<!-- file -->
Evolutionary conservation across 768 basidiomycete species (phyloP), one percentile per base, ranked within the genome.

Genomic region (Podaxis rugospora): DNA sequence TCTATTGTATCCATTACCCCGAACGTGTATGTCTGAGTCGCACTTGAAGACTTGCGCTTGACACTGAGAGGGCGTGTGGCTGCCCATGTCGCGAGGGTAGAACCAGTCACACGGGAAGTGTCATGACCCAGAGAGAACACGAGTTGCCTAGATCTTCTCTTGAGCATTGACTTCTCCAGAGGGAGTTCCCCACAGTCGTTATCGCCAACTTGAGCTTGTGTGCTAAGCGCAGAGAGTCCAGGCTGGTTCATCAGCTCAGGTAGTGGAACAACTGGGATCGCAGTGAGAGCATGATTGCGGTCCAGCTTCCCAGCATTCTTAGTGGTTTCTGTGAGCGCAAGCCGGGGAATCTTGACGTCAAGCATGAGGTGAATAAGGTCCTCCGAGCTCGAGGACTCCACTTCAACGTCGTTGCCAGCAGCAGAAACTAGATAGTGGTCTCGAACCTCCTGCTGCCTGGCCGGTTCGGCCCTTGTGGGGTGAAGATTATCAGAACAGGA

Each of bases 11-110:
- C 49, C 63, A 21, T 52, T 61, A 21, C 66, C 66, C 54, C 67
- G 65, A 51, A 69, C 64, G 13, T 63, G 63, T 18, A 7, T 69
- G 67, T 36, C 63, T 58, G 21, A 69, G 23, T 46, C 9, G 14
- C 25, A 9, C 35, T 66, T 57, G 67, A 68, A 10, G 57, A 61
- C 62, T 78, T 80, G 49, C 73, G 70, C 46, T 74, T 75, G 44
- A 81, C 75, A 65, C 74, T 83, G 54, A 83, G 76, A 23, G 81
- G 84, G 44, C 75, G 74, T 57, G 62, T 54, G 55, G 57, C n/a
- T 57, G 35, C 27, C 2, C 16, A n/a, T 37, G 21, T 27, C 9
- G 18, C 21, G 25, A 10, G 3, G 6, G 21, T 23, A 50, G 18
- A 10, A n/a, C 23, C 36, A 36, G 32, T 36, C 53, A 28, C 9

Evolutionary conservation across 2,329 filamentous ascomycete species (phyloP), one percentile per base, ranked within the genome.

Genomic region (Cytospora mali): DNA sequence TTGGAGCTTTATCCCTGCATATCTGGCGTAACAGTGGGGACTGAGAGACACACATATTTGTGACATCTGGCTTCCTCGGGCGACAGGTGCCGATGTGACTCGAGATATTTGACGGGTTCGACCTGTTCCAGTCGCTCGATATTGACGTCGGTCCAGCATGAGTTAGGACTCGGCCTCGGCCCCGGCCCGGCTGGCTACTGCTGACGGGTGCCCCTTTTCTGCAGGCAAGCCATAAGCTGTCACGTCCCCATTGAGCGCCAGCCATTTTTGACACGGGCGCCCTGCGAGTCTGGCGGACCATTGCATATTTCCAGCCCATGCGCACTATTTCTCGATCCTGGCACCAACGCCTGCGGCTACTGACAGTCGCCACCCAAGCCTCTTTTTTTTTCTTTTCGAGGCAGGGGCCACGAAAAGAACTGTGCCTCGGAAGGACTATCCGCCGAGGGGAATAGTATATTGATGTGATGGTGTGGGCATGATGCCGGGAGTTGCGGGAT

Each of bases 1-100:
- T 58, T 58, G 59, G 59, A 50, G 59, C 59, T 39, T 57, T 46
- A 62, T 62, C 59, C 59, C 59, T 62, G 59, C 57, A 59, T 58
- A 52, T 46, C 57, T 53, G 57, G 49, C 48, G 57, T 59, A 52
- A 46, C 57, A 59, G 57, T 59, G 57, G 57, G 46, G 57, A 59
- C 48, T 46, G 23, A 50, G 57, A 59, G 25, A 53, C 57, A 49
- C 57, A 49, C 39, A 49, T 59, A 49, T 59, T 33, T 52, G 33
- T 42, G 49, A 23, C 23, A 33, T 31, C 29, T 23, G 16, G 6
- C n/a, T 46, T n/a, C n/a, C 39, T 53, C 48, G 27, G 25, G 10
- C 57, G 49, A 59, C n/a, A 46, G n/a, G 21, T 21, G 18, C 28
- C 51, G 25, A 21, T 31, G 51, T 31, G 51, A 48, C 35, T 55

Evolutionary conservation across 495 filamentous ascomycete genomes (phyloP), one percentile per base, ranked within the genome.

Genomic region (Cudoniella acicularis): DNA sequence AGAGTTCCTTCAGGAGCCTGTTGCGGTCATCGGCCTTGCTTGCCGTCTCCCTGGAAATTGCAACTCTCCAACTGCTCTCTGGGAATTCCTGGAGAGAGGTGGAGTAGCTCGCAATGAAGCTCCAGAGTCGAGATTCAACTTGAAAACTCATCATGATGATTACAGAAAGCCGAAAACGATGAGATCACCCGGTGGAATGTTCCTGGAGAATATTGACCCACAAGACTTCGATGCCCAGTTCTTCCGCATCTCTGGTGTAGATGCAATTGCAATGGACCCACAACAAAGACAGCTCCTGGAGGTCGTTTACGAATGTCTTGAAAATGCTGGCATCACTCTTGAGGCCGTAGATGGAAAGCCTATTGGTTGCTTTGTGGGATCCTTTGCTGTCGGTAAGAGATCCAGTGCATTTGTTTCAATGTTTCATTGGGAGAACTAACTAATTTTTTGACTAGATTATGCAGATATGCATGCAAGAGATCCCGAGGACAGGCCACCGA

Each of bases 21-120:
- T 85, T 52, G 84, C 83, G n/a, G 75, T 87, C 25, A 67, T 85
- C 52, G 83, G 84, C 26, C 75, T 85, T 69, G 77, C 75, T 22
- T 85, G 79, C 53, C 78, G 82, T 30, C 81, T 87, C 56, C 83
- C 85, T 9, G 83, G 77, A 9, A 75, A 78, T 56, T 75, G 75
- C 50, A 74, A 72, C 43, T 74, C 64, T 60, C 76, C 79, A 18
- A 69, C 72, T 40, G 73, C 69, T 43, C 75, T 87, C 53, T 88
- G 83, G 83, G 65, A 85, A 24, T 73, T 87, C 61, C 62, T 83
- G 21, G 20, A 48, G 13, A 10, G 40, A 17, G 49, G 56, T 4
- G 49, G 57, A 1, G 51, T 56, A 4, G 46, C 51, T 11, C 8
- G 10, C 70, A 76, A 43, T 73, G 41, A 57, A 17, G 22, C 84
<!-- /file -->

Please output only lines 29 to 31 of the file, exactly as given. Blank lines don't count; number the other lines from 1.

Each of bases 21-120:
- T 85, T 52, G 84, C 83, G n/a, G 75, T 87, C 25, A 67, T 85
- C 52, G 83, G 84, C 26, C 75, T 85, T 69, G 77, C 75, T 22